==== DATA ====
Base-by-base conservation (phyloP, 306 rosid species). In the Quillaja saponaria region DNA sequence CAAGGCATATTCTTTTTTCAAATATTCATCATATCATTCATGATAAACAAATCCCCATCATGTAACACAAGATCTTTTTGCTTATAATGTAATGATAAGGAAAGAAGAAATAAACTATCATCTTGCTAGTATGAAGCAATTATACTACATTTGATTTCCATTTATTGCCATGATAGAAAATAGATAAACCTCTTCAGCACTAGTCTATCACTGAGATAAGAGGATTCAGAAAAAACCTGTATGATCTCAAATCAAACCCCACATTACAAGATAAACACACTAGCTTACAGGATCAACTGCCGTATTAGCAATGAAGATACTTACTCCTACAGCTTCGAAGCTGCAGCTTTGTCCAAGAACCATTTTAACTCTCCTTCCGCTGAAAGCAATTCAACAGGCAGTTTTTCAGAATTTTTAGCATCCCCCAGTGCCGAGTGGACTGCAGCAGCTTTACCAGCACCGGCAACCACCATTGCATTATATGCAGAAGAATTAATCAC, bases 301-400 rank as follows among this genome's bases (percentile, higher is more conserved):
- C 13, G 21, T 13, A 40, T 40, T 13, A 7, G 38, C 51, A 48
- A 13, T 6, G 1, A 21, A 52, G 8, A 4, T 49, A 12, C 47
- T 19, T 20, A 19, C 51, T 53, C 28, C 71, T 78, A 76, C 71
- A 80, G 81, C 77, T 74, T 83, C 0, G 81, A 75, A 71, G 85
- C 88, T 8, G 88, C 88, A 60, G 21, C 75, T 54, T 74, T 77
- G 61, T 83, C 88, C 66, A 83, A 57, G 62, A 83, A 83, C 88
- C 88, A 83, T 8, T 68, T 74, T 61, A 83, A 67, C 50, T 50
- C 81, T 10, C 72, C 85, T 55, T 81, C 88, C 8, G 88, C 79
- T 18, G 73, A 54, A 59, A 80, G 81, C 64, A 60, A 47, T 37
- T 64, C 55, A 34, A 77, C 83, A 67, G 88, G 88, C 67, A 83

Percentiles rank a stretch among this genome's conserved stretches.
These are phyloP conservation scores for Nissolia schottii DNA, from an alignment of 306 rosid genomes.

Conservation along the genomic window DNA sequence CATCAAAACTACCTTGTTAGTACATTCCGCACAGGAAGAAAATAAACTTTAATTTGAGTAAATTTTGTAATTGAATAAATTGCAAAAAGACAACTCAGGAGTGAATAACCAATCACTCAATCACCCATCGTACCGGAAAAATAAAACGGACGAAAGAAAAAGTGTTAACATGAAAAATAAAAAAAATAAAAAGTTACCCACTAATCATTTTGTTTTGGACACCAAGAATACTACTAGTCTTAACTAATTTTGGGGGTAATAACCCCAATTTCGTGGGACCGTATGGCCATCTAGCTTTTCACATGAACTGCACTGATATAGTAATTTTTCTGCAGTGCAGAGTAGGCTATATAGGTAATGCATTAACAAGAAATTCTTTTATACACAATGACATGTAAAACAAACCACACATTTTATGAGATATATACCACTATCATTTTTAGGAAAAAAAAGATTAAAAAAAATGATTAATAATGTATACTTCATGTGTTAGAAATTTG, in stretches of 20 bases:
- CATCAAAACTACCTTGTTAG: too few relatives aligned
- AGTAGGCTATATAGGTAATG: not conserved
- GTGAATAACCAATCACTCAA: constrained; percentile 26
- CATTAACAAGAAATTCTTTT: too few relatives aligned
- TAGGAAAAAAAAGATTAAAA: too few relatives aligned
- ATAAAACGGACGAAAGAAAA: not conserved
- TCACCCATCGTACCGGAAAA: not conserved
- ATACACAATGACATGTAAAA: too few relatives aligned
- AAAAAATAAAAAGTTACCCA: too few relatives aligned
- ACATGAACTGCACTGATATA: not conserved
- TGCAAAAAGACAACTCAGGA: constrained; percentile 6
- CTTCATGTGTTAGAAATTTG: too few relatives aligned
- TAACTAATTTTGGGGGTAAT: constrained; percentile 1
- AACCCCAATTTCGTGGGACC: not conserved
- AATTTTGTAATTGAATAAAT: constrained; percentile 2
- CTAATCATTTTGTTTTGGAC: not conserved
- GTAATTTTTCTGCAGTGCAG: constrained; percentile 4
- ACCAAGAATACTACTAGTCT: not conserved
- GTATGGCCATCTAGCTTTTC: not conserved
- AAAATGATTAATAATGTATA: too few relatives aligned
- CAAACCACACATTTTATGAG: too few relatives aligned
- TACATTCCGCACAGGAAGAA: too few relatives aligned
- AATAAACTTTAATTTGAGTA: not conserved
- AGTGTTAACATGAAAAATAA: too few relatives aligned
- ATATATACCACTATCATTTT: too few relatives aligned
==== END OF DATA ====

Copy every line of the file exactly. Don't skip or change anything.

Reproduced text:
Base-by-base conservation (phyloP, 306 rosid species). In the Quillaja saponaria region DNA sequence CAAGGCATATTCTTTTTTCAAATATTCATCATATCATTCATGATAAACAAATCCCCATCATGTAACACAAGATCTTTTTGCTTATAATGTAATGATAAGGAAAGAAGAAATAAACTATCATCTTGCTAGTATGAAGCAATTATACTACATTTGATTTCCATTTATTGCCATGATAGAAAATAGATAAACCTCTTCAGCACTAGTCTATCACTGAGATAAGAGGATTCAGAAAAAACCTGTATGATCTCAAATCAAACCCCACATTACAAGATAAACACACTAGCTTACAGGATCAACTGCCGTATTAGCAATGAAGATACTTACTCCTACAGCTTCGAAGCTGCAGCTTTGTCCAAGAACCATTTTAACTCTCCTTCCGCTGAAAGCAATTCAACAGGCAGTTTTTCAGAATTTTTAGCATCCCCCAGTGCCGAGTGGACTGCAGCAGCTTTACCAGCACCGGCAACCACCATTGCATTATATGCAGAAGAATTAATCAC, bases 301-400 rank as follows among this genome's bases (percentile, higher is more conserved):
- C 13, G 21, T 13, A 40, T 40, T 13, A 7, G 38, C 51, A 48
- A 13, T 6, G 1, A 21, A 52, G 8, A 4, T 49, A 12, C 47
- T 19, T 20, A 19, C 51, T 53, C 28, C 71, T 78, A 76, C 71
- A 80, G 81, C 77, T 74, T 83, C 0, G 81, A 75, A 71, G 85
- C 88, T 8, G 88, C 88, A 60, G 21, C 75, T 54, T 74, T 77
- G 61, T 83, C 88, C 66, A 83, A 57, G 62, A 83, A 83, C 88
- C 88, A 83, T 8, T 68, T 74, T 61, A 83, A 67, C 50, T 50
- C 81, T 10, C 72, C 85, T 55, T 81, C 88, C 8, G 88, C 79
- T 18, G 73, A 54, A 59, A 80, G 81, C 64, A 60, A 47, T 37
- T 64, C 55, A 34, A 77, C 83, A 67, G 88, G 88, C 67, A 83

Percentiles rank a stretch among this genome's conserved stretches.
These are phyloP conservation scores for Nissolia schottii DNA, from an alignment of 306 rosid genomes.

Conservation along the genomic window DNA sequence CATCAAAACTACCTTGTTAGTACATTCCGCACAGGAAGAAAATAAACTTTAATTTGAGTAAATTTTGTAATTGAATAAATTGCAAAAAGACAACTCAGGAGTGAATAACCAATCACTCAATCACCCATCGTACCGGAAAAATAAAACGGACGAAAGAAAAAGTGTTAACATGAAAAATAAAAAAAATAAAAAGTTACCCACTAATCATTTTGTTTTGGACACCAAGAATACTACTAGTCTTAACTAATTTTGGGGGTAATAACCCCAATTTCGTGGGACCGTATGGCCATCTAGCTTTTCACATGAACTGCACTGATATAGTAATTTTTCTGCAGTGCAGAGTAGGCTATATAGGTAATGCATTAACAAGAAATTCTTTTATACACAATGACATGTAAAACAAACCACACATTTTATGAGATATATACCACTATCATTTTTAGGAAAAAAAAGATTAAAAAAAATGATTAATAATGTATACTTCATGTGTTAGAAATTTG, in stretches of 20 bases:
- CATCAAAACTACCTTGTTAG: too few relatives aligned
- AGTAGGCTATATAGGTAATG: not conserved
- GTGAATAACCAATCACTCAA: constrained; percentile 26
- CATTAACAAGAAATTCTTTT: too few relatives aligned
- TAGGAAAAAAAAGATTAAAA: too few relatives aligned
- ATAAAACGGACGAAAGAAAA: not conserved
- TCACCCATCGTACCGGAAAA: not conserved
- ATACACAATGACATGTAAAA: too few relatives aligned
- AAAAAATAAAAAGTTACCCA: too few relatives aligned
- ACATGAACTGCACTGATATA: not conserved
- TGCAAAAAGACAACTCAGGA: constrained; percentile 6
- CTTCATGTGTTAGAAATTTG: too few relatives aligned
- TAACTAATTTTGGGGGTAAT: constrained; percentile 1
- AACCCCAATTTCGTGGGACC: not conserved
- AATTTTGTAATTGAATAAAT: constrained; percentile 2
- CTAATCATTTTGTTTTGGAC: not conserved
- GTAATTTTTCTGCAGTGCAG: constrained; percentile 4
- ACCAAGAATACTACTAGTCT: not conserved
- GTATGGCCATCTAGCTTTTC: not conserved
- AAAATGATTAATAATGTATA: too few relatives aligned
- CAAACCACACATTTTATGAG: too few relatives aligned
- TACATTCCGCACAGGAAGAA: too few relatives aligned
- AATAAACTTTAATTTGAGTA: not conserved
- AGTGTTAACATGAAAAATAA: too few relatives aligned
- ATATATACCACTATCATTTT: too few relatives aligned